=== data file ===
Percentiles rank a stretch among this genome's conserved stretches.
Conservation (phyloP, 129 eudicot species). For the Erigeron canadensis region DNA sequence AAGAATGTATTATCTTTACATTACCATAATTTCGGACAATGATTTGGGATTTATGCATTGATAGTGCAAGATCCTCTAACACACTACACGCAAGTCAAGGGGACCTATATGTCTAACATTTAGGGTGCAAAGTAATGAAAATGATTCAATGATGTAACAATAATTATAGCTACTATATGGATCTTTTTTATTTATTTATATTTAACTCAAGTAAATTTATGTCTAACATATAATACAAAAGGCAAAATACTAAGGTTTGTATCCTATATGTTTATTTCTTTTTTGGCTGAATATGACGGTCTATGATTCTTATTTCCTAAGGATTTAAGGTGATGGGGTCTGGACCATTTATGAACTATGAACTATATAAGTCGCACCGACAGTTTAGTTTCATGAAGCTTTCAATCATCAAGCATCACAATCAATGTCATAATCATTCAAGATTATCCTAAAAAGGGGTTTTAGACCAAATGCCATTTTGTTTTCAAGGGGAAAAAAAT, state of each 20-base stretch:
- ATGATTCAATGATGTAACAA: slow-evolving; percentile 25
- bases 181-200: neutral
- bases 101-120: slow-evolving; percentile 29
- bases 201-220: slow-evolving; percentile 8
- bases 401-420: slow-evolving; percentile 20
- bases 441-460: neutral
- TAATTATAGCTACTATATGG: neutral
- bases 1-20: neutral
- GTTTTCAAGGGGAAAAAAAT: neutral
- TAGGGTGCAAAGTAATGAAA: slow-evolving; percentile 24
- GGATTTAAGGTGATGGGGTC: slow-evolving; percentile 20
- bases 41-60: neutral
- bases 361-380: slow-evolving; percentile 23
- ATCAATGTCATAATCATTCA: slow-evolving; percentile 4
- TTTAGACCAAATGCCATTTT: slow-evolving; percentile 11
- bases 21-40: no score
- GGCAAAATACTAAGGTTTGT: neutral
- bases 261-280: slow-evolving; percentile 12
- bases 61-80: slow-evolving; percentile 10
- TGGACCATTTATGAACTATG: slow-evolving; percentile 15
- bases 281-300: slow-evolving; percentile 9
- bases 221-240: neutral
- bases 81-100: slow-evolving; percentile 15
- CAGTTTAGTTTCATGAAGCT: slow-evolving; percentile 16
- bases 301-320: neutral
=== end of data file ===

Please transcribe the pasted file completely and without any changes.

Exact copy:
Percentiles rank a stretch among this genome's conserved stretches.
Conservation (phyloP, 129 eudicot species). For the Erigeron canadensis region DNA sequence AAGAATGTATTATCTTTACATTACCATAATTTCGGACAATGATTTGGGATTTATGCATTGATAGTGCAAGATCCTCTAACACACTACACGCAAGTCAAGGGGACCTATATGTCTAACATTTAGGGTGCAAAGTAATGAAAATGATTCAATGATGTAACAATAATTATAGCTACTATATGGATCTTTTTTATTTATTTATATTTAACTCAAGTAAATTTATGTCTAACATATAATACAAAAGGCAAAATACTAAGGTTTGTATCCTATATGTTTATTTCTTTTTTGGCTGAATATGACGGTCTATGATTCTTATTTCCTAAGGATTTAAGGTGATGGGGTCTGGACCATTTATGAACTATGAACTATATAAGTCGCACCGACAGTTTAGTTTCATGAAGCTTTCAATCATCAAGCATCACAATCAATGTCATAATCATTCAAGATTATCCTAAAAAGGGGTTTTAGACCAAATGCCATTTTGTTTTCAAGGGGAAAAAAAT, state of each 20-base stretch:
- ATGATTCAATGATGTAACAA: slow-evolving; percentile 25
- bases 181-200: neutral
- bases 101-120: slow-evolving; percentile 29
- bases 201-220: slow-evolving; percentile 8
- bases 401-420: slow-evolving; percentile 20
- bases 441-460: neutral
- TAATTATAGCTACTATATGG: neutral
- bases 1-20: neutral
- GTTTTCAAGGGGAAAAAAAT: neutral
- TAGGGTGCAAAGTAATGAAA: slow-evolving; percentile 24
- GGATTTAAGGTGATGGGGTC: slow-evolving; percentile 20
- bases 41-60: neutral
- bases 361-380: slow-evolving; percentile 23
- ATCAATGTCATAATCATTCA: slow-evolving; percentile 4
- TTTAGACCAAATGCCATTTT: slow-evolving; percentile 11
- bases 21-40: no score
- GGCAAAATACTAAGGTTTGT: neutral
- bases 261-280: slow-evolving; percentile 12
- bases 61-80: slow-evolving; percentile 10
- TGGACCATTTATGAACTATG: slow-evolving; percentile 15
- bases 281-300: slow-evolving; percentile 9
- bases 221-240: neutral
- bases 81-100: slow-evolving; percentile 15
- CAGTTTAGTTTCATGAAGCT: slow-evolving; percentile 16
- bases 301-320: neutral